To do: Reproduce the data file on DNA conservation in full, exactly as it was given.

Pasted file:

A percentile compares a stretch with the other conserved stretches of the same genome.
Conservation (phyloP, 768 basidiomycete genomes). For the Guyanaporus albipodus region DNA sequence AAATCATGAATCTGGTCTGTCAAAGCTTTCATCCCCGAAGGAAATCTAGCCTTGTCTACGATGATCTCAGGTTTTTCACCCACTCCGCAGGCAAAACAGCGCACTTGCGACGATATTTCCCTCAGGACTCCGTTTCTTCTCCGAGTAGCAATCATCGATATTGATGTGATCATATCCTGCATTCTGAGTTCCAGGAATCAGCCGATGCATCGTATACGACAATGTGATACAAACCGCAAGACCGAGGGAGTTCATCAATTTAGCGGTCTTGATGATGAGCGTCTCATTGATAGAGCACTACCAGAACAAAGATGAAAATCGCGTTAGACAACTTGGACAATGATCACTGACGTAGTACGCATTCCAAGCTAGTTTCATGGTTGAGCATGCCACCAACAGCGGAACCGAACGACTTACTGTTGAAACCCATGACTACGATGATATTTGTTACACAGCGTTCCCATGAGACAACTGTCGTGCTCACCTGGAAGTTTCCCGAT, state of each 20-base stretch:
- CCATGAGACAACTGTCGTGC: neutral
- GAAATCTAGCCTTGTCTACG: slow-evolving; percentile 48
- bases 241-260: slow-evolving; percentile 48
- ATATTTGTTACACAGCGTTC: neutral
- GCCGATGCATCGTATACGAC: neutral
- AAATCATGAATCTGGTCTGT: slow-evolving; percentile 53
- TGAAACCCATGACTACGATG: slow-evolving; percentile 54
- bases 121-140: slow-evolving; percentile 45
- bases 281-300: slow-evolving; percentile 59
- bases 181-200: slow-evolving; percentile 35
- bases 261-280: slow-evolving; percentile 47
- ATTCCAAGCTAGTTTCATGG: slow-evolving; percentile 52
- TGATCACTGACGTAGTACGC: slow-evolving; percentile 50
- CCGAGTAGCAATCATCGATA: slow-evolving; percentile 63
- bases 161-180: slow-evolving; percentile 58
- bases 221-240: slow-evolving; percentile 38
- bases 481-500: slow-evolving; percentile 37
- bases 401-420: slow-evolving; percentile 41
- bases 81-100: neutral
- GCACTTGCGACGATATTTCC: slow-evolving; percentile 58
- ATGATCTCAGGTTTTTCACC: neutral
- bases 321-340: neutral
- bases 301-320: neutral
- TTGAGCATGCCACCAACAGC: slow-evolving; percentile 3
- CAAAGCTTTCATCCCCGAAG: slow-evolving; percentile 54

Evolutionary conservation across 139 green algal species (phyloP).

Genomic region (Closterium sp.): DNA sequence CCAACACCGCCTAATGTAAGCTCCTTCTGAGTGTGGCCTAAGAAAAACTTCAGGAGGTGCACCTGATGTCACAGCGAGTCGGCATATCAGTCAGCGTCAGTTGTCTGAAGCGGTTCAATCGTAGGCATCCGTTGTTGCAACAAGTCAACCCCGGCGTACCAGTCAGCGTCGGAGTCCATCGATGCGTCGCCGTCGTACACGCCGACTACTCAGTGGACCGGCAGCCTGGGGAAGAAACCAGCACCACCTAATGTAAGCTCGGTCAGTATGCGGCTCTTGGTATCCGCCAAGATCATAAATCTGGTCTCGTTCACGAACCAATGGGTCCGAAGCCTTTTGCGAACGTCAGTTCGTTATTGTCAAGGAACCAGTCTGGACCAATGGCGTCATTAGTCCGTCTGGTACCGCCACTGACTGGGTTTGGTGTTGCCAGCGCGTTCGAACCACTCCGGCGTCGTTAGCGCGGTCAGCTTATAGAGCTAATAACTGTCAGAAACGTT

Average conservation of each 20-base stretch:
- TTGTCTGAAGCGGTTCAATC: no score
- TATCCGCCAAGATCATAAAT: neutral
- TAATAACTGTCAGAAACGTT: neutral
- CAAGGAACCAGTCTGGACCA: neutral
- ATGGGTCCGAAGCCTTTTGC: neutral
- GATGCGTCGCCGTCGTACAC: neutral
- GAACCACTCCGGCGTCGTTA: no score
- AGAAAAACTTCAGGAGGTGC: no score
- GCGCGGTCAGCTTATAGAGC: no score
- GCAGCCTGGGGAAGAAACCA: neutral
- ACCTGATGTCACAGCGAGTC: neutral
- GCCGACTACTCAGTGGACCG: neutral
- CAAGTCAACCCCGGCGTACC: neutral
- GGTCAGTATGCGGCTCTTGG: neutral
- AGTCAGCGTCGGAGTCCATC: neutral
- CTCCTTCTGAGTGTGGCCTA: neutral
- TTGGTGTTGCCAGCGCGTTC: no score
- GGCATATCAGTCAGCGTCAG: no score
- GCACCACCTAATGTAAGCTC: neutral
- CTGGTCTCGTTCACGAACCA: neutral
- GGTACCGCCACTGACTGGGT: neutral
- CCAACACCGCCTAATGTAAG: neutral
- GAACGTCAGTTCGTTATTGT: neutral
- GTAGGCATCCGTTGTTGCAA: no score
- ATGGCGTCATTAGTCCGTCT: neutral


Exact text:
A percentile compares a stretch with the other conserved stretches of the same genome.
Conservation (phyloP, 768 basidiomycete genomes). For the Guyanaporus albipodus region DNA sequence AAATCATGAATCTGGTCTGTCAAAGCTTTCATCCCCGAAGGAAATCTAGCCTTGTCTACGATGATCTCAGGTTTTTCACCCACTCCGCAGGCAAAACAGCGCACTTGCGACGATATTTCCCTCAGGACTCCGTTTCTTCTCCGAGTAGCAATCATCGATATTGATGTGATCATATCCTGCATTCTGAGTTCCAGGAATCAGCCGATGCATCGTATACGACAATGTGATACAAACCGCAAGACCGAGGGAGTTCATCAATTTAGCGGTCTTGATGATGAGCGTCTCATTGATAGAGCACTACCAGAACAAAGATGAAAATCGCGTTAGACAACTTGGACAATGATCACTGACGTAGTACGCATTCCAAGCTAGTTTCATGGTTGAGCATGCCACCAACAGCGGAACCGAACGACTTACTGTTGAAACCCATGACTACGATGATATTTGTTACACAGCGTTCCCATGAGACAACTGTCGTGCTCACCTGGAAGTTTCCCGAT, state of each 20-base stretch:
- CCATGAGACAACTGTCGTGC: neutral
- GAAATCTAGCCTTGTCTACG: slow-evolving; percentile 48
- bases 241-260: slow-evolving; percentile 48
- ATATTTGTTACACAGCGTTC: neutral
- GCCGATGCATCGTATACGAC: neutral
- AAATCATGAATCTGGTCTGT: slow-evolving; percentile 53
- TGAAACCCATGACTACGATG: slow-evolving; percentile 54
- bases 121-140: slow-evolving; percentile 45
- bases 281-300: slow-evolving; percentile 59
- bases 181-200: slow-evolving; percentile 35
- bases 261-280: slow-evolving; percentile 47
- ATTCCAAGCTAGTTTCATGG: slow-evolving; percentile 52
- TGATCACTGACGTAGTACGC: slow-evolving; percentile 50
- CCGAGTAGCAATCATCGATA: slow-evolving; percentile 63
- bases 161-180: slow-evolving; percentile 58
- bases 221-240: slow-evolving; percentile 38
- bases 481-500: slow-evolving; percentile 37
- bases 401-420: slow-evolving; percentile 41
- bases 81-100: neutral
- GCACTTGCGACGATATTTCC: slow-evolving; percentile 58
- ATGATCTCAGGTTTTTCACC: neutral
- bases 321-340: neutral
- bases 301-320: neutral
- TTGAGCATGCCACCAACAGC: slow-evolving; percentile 3
- CAAAGCTTTCATCCCCGAAG: slow-evolving; percentile 54

Evolutionary conservation across 139 green algal species (phyloP).

Genomic region (Closterium sp.): DNA sequence CCAACACCGCCTAATGTAAGCTCCTTCTGAGTGTGGCCTAAGAAAAACTTCAGGAGGTGCACCTGATGTCACAGCGAGTCGGCATATCAGTCAGCGTCAGTTGTCTGAAGCGGTTCAATCGTAGGCATCCGTTGTTGCAACAAGTCAACCCCGGCGTACCAGTCAGCGTCGGAGTCCATCGATGCGTCGCCGTCGTACACGCCGACTACTCAGTGGACCGGCAGCCTGGGGAAGAAACCAGCACCACCTAATGTAAGCTCGGTCAGTATGCGGCTCTTGGTATCCGCCAAGATCATAAATCTGGTCTCGTTCACGAACCAATGGGTCCGAAGCCTTTTGCGAACGTCAGTTCGTTATTGTCAAGGAACCAGTCTGGACCAATGGCGTCATTAGTCCGTCTGGTACCGCCACTGACTGGGTTTGGTGTTGCCAGCGCGTTCGAACCACTCCGGCGTCGTTAGCGCGGTCAGCTTATAGAGCTAATAACTGTCAGAAACGTT

Average conservation of each 20-base stretch:
- TTGTCTGAAGCGGTTCAATC: no score
- TATCCGCCAAGATCATAAAT: neutral
- TAATAACTGTCAGAAACGTT: neutral
- CAAGGAACCAGTCTGGACCA: neutral
- ATGGGTCCGAAGCCTTTTGC: neutral
- GATGCGTCGCCGTCGTACAC: neutral
- GAACCACTCCGGCGTCGTTA: no score
- AGAAAAACTTCAGGAGGTGC: no score
- GCGCGGTCAGCTTATAGAGC: no score
- GCAGCCTGGGGAAGAAACCA: neutral
- ACCTGATGTCACAGCGAGTC: neutral
- GCCGACTACTCAGTGGACCG: neutral
- CAAGTCAACCCCGGCGTACC: neutral
- GGTCAGTATGCGGCTCTTGG: neutral
- AGTCAGCGTCGGAGTCCATC: neutral
- CTCCTTCTGAGTGTGGCCTA: neutral
- TTGGTGTTGCCAGCGCGTTC: no score
- GGCATATCAGTCAGCGTCAG: no score
- GCACCACCTAATGTAAGCTC: neutral
- CTGGTCTCGTTCACGAACCA: neutral
- GGTACCGCCACTGACTGGGT: neutral
- CCAACACCGCCTAATGTAAG: neutral
- GAACGTCAGTTCGTTATTGT: neutral
- GTAGGCATCCGTTGTTGCAA: no score
- ATGGCGTCATTAGTCCGTCT: neutral